MA Museum Studies students study museum history of Florence onsite
The spectacular “density” of artworks and architecture in Florence, a designated UNESCO World Heritage site (1982, 2015), reflects a nucleus of some of the most important collecting histories and museums in the world, ranging from the unparalleled Renaissance acquisitions of the Medici dynasty to the extraordinary house museums of 19th and 20th century collectors to the first national museums in Italy.
This spring, MA students from the Museum Studies program at Leiden University took an excursion to Florence as part of a course on Museum History of Florence, organized by MCS Research Group member Dr. Laurie Kalb Cosmo and in partnership with the NIKI (Nederlands Interuniversitair Kunsthistorisch Instituut/Dutch University Institute for Art History), with funding from the Leiden University Programs Committee. Students were treated to exceptional and inspiring guided tours by museum directors and curators from the city’s world-renowned museums and foreign educational institutions, including Palazzo Pitti, Museo dell’Opera di Duomo, Museo di Antropologia e Etnologia, Villa La Pietra (New York University Florence), and the Photothek at Kunsthistorisches Institut in Florenz – Max-Planck-Institut, and toured others, such as the Galleria degli Uffizi and Museo Nazionale del Bargello.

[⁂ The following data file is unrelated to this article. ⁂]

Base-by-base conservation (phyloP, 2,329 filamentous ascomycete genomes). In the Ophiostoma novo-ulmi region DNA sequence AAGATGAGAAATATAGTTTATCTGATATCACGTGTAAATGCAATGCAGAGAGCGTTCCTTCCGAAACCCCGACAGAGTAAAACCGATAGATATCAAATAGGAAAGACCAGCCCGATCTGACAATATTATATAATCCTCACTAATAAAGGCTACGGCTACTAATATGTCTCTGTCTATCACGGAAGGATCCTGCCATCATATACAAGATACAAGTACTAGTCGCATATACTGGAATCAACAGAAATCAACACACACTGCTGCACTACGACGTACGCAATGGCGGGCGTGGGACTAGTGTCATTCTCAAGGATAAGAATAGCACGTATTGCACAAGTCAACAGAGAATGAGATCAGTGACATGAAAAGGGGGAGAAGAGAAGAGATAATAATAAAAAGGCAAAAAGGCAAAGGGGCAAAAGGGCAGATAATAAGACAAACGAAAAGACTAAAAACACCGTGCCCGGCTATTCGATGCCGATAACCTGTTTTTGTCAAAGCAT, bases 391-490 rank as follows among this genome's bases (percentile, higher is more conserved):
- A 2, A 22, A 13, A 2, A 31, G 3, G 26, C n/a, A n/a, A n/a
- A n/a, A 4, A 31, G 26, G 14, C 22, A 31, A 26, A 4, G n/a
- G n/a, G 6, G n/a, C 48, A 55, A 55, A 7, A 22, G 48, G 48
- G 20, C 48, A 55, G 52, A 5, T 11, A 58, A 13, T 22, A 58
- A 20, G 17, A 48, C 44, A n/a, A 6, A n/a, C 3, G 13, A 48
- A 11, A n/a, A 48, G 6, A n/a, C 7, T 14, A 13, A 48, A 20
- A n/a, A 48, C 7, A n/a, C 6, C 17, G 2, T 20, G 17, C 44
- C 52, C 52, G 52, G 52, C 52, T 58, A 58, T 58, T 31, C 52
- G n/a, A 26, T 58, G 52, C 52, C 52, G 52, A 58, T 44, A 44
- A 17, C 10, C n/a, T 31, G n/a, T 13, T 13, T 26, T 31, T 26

In anticipation of these visits, seminars in Leiden addressed the intellectual and political motivations that formed the Florence museums and educational institutions, as well as their sumptuous collections and the architecture that houses them. Students also visited the Rijksmuseum, where curator Dr. Alexander Dencher described Italian collections in the Dutch national museum. Leiden University lecturer Wouter Wagemakers presented in Leiden and Florence on Renaissance painting and sculpture. These classes provided students with theoretical frameworks to place Florence museums in a broader context of European museum formation and helped them develop paper topics and plan their research in Florence.